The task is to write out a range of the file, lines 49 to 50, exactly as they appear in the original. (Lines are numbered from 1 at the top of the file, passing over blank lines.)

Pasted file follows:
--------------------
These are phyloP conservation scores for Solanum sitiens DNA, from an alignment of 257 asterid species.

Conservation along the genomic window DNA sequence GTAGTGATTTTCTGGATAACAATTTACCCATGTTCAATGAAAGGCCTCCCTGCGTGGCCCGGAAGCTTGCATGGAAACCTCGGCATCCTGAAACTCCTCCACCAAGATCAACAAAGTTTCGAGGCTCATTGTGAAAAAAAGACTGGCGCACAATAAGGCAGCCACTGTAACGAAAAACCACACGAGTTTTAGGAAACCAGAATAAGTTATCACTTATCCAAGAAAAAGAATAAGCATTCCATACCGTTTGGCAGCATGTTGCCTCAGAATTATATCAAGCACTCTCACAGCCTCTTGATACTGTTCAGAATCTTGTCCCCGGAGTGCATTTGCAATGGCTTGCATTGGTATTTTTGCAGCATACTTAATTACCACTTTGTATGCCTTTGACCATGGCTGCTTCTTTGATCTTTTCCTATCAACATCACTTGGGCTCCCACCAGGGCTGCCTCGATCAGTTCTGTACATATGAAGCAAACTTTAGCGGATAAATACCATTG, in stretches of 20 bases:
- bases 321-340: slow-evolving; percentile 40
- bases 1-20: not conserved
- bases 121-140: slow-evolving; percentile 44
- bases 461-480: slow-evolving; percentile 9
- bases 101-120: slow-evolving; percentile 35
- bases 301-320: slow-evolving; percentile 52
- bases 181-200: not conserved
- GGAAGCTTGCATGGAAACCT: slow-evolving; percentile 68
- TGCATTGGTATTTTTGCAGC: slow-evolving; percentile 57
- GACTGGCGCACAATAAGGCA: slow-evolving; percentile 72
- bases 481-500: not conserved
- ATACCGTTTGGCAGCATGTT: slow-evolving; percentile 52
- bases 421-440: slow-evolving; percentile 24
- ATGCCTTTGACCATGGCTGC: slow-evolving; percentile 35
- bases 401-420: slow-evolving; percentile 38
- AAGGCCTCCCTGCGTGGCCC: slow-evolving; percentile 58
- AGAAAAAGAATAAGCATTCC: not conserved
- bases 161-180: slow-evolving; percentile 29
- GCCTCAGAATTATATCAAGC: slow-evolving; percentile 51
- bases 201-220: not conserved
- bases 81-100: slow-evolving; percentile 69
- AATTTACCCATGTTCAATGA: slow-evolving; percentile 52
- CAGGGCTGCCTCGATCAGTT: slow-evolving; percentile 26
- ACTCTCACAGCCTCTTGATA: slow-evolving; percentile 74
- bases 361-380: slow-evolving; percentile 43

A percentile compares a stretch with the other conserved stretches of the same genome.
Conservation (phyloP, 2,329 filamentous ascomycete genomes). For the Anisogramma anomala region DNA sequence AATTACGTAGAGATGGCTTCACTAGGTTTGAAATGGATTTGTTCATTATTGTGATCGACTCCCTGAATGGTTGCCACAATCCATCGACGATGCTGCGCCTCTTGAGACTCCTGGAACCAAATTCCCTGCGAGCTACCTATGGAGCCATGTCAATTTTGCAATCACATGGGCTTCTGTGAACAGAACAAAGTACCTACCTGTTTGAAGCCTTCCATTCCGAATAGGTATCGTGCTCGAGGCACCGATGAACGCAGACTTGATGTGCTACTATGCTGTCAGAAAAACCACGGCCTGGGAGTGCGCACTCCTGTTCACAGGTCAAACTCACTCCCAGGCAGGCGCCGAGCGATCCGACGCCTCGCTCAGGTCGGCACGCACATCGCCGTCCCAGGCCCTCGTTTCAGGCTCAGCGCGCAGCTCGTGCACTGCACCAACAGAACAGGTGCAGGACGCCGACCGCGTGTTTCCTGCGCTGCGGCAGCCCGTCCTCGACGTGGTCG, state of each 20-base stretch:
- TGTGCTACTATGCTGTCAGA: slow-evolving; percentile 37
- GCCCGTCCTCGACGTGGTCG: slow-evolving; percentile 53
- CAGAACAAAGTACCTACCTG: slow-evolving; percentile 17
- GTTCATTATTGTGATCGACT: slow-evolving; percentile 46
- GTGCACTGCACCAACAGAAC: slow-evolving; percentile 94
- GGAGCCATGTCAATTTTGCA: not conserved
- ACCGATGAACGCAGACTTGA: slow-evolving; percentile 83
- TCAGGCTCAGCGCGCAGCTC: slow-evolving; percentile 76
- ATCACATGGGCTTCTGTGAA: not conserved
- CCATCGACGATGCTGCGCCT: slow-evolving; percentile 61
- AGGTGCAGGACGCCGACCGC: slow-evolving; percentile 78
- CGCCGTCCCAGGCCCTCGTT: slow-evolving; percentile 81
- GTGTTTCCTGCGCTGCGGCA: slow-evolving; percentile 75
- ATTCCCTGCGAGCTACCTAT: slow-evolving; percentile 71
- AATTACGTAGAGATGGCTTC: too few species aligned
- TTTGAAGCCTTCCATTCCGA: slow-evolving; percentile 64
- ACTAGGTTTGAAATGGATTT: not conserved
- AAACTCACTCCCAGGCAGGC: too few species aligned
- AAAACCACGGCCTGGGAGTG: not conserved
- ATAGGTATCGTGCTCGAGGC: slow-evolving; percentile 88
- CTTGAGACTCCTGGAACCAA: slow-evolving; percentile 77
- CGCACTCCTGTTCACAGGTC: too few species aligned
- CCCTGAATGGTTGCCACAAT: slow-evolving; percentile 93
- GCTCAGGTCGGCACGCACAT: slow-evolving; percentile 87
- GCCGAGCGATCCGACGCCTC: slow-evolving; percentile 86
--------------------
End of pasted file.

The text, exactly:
- ATAGGTATCGTGCTCGAGGC: slow-evolving; percentile 88
- CTTGAGACTCCTGGAACCAA: slow-evolving; percentile 77